Because I know that, I'm going to then dial in my sharpening settings a little bit differently, say than, if I was going to print on glossy paper. Now the point isn't to use a matte versus glossy paper, rather it's to start to think about that issue, and then ask yourself if this really is the icing on the cake, so to speak, this output sharpening here in Photoshop. How thick do I want that icing to be? Really, it's subjective and up to you, but you'll want to think about that issue. Alright, well for me, I'm going to bring up my Radius.
I'm going to bring it up to close to 1. It is a lower resolution file, so the radius will be a touch lower. I also want to remove some of the noise, because this image, it had a lot of noise which I saw originally, so I want to make sure I'm not drawing out too much of that. And, at this point, I think it's a little bit too high for my view on the screen. Probably somewhere around here. Yet if I were to use these settings, so that they look good to my eye, well, on that velvet fine art matte paper, it would look a, still, a bit too soft.
So here, I'm going to go even a little bit higher. And I hate to even say that, because sometimes people will take that to suggest, oh, you need to over-sharpen your photograph. In certain scenarios, yes, you may need to. In others, maybe not. It's really thinking about the finish line and asking yourself, well, how am I going to output this photograph? In this case, I'm using a matte paper, so I'll bring that value up a little bit. Either way, I think the whole point of this is just to say that this amount of sharpening is subjective. And it's about your own artistic vision.
I have colleagues and friends, who are accomplished photographers, who apply really low and subtle amounts to their images because they like soft, smooth aesthetic. I have other colleagues and friends who like that sharp, snappy, edgy look, and so they crank these values up a little bit higher. Again, it's completely subjective. All right, well here, I like the way that looks. I think that will reproduce well. We'll click OK to apply those settings. Next up is to use the skills which we've already learned. One of those skills is to selectively sharpen certain areas of the photograph.
If we zoom out so we can see more of the image, we can see that it has a really shallow depth of field, and we don't necessarily want to sharpen the background. So let's, really quickly, create a mask. I've already covered the masking topics and techniques in a previous chapter, so I'm going to go a little bit quicker here. I'll click on the Add Layer Mask icon. Then I'll invert the mask by pressing Cmd+I. Next step, press the B key to select the Brush tool. We want to paint with white to reveal the sharpening.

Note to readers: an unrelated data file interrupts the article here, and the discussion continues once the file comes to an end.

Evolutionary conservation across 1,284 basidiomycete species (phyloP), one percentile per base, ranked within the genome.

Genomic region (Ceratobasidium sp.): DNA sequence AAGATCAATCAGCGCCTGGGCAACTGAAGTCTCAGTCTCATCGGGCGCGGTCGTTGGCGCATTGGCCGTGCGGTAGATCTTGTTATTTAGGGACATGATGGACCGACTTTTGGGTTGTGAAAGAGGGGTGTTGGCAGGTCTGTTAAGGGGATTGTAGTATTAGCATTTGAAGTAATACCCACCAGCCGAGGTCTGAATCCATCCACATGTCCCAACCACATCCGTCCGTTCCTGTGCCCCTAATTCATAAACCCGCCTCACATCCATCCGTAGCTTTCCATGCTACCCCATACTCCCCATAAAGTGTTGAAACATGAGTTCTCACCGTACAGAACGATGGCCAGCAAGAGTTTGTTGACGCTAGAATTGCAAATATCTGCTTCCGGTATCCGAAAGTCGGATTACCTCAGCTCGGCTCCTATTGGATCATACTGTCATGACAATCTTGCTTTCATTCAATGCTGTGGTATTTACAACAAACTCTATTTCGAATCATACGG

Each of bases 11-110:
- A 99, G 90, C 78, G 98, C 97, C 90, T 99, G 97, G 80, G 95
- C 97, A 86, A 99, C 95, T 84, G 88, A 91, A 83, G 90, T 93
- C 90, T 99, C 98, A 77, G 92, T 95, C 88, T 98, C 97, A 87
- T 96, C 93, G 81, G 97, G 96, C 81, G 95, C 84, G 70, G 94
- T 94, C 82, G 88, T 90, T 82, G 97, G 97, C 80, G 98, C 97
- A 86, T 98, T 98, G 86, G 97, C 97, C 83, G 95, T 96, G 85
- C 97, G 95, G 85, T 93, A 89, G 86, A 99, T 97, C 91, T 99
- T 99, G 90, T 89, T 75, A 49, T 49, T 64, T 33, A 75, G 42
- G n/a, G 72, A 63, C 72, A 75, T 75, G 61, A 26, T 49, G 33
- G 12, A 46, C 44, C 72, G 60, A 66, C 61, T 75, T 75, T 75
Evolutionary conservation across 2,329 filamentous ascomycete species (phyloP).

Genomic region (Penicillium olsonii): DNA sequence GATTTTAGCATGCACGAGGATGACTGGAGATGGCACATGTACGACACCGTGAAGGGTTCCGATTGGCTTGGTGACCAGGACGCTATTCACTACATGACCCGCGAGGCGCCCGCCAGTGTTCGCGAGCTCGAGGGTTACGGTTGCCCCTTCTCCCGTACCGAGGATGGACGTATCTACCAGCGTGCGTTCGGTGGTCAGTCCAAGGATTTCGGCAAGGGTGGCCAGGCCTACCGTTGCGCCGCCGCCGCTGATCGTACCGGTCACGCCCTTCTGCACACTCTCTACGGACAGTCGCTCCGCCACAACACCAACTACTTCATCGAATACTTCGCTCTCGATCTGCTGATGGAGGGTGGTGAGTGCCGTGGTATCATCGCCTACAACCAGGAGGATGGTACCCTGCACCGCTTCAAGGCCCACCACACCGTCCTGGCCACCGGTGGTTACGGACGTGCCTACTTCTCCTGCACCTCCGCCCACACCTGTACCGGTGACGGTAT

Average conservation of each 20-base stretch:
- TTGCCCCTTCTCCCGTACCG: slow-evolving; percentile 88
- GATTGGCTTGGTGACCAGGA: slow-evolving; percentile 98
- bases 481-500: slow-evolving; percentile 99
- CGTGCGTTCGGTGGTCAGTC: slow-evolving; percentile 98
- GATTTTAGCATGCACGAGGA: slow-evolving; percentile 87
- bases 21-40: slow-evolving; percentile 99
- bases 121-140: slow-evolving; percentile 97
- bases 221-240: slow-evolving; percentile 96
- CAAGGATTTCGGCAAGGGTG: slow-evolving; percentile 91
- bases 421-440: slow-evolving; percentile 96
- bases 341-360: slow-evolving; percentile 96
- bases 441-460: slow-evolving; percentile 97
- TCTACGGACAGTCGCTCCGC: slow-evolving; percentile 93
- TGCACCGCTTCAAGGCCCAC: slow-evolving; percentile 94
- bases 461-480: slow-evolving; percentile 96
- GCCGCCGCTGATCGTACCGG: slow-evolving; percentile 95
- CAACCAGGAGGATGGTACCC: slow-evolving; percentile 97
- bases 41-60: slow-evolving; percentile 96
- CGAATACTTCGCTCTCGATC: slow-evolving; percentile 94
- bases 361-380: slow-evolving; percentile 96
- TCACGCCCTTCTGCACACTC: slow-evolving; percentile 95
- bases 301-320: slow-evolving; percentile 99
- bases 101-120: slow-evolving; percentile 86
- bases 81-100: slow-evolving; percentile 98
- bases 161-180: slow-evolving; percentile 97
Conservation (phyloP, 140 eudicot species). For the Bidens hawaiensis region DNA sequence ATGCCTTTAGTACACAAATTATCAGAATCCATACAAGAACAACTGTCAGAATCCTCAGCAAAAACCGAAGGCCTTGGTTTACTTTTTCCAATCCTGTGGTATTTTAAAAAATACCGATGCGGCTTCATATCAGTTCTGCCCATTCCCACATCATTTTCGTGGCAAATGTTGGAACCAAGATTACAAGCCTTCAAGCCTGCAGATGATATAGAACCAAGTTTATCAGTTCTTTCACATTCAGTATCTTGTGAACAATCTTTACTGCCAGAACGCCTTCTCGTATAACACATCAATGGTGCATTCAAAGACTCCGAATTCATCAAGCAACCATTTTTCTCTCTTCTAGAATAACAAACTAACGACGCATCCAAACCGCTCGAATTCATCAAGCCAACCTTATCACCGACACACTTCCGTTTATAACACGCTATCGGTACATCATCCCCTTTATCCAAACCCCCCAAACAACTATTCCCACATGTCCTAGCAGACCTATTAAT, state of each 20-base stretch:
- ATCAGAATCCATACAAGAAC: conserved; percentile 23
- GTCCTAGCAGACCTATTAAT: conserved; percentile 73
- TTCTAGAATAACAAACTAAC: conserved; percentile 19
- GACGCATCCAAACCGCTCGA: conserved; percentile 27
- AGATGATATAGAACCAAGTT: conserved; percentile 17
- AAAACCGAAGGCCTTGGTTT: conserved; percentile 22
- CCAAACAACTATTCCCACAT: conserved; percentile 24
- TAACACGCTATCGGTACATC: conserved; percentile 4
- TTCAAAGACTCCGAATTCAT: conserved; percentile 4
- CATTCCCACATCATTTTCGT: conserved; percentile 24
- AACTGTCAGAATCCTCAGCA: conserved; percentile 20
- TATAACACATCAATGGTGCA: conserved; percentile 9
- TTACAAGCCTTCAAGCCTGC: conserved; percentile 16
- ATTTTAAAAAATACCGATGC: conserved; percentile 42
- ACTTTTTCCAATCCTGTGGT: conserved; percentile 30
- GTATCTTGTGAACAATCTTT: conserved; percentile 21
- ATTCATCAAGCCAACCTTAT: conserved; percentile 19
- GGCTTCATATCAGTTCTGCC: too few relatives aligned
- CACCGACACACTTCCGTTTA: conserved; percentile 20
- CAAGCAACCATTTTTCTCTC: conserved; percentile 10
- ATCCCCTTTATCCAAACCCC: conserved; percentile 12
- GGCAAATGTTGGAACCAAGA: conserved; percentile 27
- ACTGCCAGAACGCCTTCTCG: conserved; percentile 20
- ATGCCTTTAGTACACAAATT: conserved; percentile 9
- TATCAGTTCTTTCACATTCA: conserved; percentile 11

Then we will decrease the brush size, here, it's a little bit too big. 0% hardness, and I'll drop my opacity down, probably below 50%. Then we can just start to paint in the sharpening in a few areas. I'm going to paint it in on the sweater, on the hair, zoom in a little bit more to work on the face. Tap the left bracket key to make my brush smaller, so it can sharpen the eyes. No need to sharpen all of the skin tone there, sharpen the lips and the teeth, then get a little bit more of the hair, and I'm just selectively painting this in. Again, I've referred to this a few times, kind of as the icing on the cake.
And with that, I'm trying to decide, well, how far do I want to go with this? What areas do I want to sharpen? I want it to be nice and consistent. I want to add just a little extra snap, and I think, that's pretty good, with how we've started to bring that in. And if we click on the Eye icon, we'll be able to see our before and after. It will be really difficult to see, in your view, because this is a lower, or a more subtle, amount. Yet on your monitor, you should start to be able to see those differences. You want to evaluate those differences at that 100% view.
And make sure, most importantly, you want to make sure you take this extra, or this final step, of applying output sharpening, which is really all about focusing on the finishing line, and beginning to think about how you're going to output your images. And by taking this step, you will ensure that your photographs look their best.